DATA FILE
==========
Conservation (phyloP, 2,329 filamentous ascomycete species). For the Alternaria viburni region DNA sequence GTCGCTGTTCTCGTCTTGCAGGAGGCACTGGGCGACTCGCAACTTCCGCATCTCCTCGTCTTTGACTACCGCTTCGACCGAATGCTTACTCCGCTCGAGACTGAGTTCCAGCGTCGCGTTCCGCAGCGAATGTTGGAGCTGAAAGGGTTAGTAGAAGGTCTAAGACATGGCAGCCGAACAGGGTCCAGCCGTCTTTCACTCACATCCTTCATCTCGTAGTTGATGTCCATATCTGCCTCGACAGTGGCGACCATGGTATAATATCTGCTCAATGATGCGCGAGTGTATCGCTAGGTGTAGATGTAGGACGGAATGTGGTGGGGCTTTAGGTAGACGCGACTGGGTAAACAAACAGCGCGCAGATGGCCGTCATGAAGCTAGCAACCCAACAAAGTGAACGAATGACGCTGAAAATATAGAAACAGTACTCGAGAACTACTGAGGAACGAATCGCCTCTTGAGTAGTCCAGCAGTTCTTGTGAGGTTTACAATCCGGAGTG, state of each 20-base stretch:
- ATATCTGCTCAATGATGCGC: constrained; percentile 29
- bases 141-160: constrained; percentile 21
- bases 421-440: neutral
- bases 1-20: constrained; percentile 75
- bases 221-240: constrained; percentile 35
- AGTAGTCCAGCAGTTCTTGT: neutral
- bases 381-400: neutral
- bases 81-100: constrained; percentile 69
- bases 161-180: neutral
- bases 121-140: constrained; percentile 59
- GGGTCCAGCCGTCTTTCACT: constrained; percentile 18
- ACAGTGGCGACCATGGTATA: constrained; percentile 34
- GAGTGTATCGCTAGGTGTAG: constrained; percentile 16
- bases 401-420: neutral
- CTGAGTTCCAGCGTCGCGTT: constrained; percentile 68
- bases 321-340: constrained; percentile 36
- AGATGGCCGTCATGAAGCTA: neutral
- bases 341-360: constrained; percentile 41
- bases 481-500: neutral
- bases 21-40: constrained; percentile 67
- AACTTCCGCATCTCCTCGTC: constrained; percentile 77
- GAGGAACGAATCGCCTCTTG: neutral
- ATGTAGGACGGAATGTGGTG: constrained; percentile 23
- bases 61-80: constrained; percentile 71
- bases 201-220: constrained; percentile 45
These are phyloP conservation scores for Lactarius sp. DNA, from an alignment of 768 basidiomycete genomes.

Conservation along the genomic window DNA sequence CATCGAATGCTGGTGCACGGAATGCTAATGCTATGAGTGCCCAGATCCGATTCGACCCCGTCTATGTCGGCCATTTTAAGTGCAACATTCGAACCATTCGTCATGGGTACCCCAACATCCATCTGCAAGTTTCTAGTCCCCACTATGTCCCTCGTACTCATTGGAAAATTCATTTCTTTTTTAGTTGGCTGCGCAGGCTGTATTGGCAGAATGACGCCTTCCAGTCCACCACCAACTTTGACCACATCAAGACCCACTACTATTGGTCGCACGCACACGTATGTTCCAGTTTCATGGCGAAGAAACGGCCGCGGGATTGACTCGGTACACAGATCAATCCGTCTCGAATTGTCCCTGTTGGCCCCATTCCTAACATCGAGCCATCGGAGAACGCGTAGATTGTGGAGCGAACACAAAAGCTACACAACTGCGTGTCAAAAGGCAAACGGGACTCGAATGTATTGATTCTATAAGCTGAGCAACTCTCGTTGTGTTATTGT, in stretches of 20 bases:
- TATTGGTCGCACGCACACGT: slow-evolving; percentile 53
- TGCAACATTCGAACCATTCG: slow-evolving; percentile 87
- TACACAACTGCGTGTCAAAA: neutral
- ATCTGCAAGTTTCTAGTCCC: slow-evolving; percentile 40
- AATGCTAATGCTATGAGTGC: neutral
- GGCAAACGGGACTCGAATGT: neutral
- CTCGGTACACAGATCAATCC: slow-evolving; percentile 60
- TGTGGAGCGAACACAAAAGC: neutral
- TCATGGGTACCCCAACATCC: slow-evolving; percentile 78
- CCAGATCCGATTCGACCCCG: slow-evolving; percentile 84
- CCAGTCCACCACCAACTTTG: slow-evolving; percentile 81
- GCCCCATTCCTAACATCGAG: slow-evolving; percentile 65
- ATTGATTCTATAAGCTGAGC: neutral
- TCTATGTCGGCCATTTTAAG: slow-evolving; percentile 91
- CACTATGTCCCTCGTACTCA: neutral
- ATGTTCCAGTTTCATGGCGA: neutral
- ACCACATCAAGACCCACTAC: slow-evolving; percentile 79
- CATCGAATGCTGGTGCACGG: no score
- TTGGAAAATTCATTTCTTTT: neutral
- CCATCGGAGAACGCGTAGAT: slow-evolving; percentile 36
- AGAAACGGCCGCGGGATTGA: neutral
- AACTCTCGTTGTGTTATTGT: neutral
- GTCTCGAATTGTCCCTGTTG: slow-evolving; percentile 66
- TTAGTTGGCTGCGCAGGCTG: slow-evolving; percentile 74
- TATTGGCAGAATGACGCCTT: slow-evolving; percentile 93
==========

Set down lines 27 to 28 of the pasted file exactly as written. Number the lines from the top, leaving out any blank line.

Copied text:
These are phyloP conservation scores for Lactarius sp. DNA, from an alignment of 768 basidiomycete genomes.

Conservation along the genomic window DNA sequence CATCGAATGCTGGTGCACGGAATGCTAATGCTATGAGTGCCCAGATCCGATTCGACCCCGTCTATGTCGGCCATTTTAAGTGCAACATTCGAACCATTCGTCATGGGTACCCCAACATCCATCTGCAAGTTTCTAGTCCCCACTATGTCCCTCGTACTCATTGGAAAATTCATTTCTTTTTTAGTTGGCTGCGCAGGCTGTATTGGCAGAATGACGCCTTCCAGTCCACCACCAACTTTGACCACATCAAGACCCACTACTATTGGTCGCACGCACACGTATGTTCCAGTTTCATGGCGAAGAAACGGCCGCGGGATTGACTCGGTACACAGATCAATCCGTCTCGAATTGTCCCTGTTGGCCCCATTCCTAACATCGAGCCATCGGAGAACGCGTAGATTGTGGAGCGAACACAAAAGCTACACAACTGCGTGTCAAAAGGCAAACGGGACTCGAATGTATTGATTCTATAAGCTGAGCAACTCTCGTTGTGTTATTGT, in stretches of 20 bases: